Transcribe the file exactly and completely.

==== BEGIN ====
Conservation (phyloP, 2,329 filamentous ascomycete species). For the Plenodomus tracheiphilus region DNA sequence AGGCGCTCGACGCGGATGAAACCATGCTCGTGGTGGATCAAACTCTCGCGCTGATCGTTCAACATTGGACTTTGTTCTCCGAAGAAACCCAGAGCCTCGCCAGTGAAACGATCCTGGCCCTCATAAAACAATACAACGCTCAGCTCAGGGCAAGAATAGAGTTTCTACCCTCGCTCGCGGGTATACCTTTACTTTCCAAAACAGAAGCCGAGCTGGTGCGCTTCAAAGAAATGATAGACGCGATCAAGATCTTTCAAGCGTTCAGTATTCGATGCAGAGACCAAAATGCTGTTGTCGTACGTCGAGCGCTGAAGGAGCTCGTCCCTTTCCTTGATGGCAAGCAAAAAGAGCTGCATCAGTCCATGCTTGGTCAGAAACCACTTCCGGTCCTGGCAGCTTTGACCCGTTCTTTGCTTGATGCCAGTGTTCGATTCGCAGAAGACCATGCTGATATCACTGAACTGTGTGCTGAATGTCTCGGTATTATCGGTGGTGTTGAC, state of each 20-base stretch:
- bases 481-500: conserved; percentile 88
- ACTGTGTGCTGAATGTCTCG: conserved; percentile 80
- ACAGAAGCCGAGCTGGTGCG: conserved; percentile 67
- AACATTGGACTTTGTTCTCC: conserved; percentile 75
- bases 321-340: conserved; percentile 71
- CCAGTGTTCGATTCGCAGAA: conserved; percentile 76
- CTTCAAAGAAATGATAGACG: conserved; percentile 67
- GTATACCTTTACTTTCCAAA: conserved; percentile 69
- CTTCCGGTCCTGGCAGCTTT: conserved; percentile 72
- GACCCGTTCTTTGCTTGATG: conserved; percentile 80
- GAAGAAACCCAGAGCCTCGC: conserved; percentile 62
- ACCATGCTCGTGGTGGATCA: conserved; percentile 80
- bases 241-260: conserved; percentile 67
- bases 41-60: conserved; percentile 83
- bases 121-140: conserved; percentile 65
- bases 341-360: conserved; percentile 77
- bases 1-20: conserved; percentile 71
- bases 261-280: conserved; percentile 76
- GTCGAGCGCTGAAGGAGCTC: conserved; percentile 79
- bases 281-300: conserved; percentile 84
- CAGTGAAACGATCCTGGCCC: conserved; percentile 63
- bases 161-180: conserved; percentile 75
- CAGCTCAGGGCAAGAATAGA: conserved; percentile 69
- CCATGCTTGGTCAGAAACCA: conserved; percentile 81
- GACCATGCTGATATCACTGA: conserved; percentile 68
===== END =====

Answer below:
Conservation (phyloP, 2,329 filamentous ascomycete species). For the Plenodomus tracheiphilus region DNA sequence AGGCGCTCGACGCGGATGAAACCATGCTCGTGGTGGATCAAACTCTCGCGCTGATCGTTCAACATTGGACTTTGTTCTCCGAAGAAACCCAGAGCCTCGCCAGTGAAACGATCCTGGCCCTCATAAAACAATACAACGCTCAGCTCAGGGCAAGAATAGAGTTTCTACCCTCGCTCGCGGGTATACCTTTACTTTCCAAAACAGAAGCCGAGCTGGTGCGCTTCAAAGAAATGATAGACGCGATCAAGATCTTTCAAGCGTTCAGTATTCGATGCAGAGACCAAAATGCTGTTGTCGTACGTCGAGCGCTGAAGGAGCTCGTCCCTTTCCTTGATGGCAAGCAAAAAGAGCTGCATCAGTCCATGCTTGGTCAGAAACCACTTCCGGTCCTGGCAGCTTTGACCCGTTCTTTGCTTGATGCCAGTGTTCGATTCGCAGAAGACCATGCTGATATCACTGAACTGTGTGCTGAATGTCTCGGTATTATCGGTGGTGTTGAC, state of each 20-base stretch:
- bases 481-500: conserved; percentile 88
- ACTGTGTGCTGAATGTCTCG: conserved; percentile 80
- ACAGAAGCCGAGCTGGTGCG: conserved; percentile 67
- AACATTGGACTTTGTTCTCC: conserved; percentile 75
- bases 321-340: conserved; percentile 71
- CCAGTGTTCGATTCGCAGAA: conserved; percentile 76
- CTTCAAAGAAATGATAGACG: conserved; percentile 67
- GTATACCTTTACTTTCCAAA: conserved; percentile 69
- CTTCCGGTCCTGGCAGCTTT: conserved; percentile 72
- GACCCGTTCTTTGCTTGATG: conserved; percentile 80
- GAAGAAACCCAGAGCCTCGC: conserved; percentile 62
- ACCATGCTCGTGGTGGATCA: conserved; percentile 80
- bases 241-260: conserved; percentile 67
- bases 41-60: conserved; percentile 83
- bases 121-140: conserved; percentile 65
- bases 341-360: conserved; percentile 77
- bases 1-20: conserved; percentile 71
- bases 261-280: conserved; percentile 76
- GTCGAGCGCTGAAGGAGCTC: conserved; percentile 79
- bases 281-300: conserved; percentile 84
- CAGTGAAACGATCCTGGCCC: conserved; percentile 63
- bases 161-180: conserved; percentile 75
- CAGCTCAGGGCAAGAATAGA: conserved; percentile 69
- CCATGCTTGGTCAGAAACCA: conserved; percentile 81
- GACCATGCTGATATCACTGA: conserved; percentile 68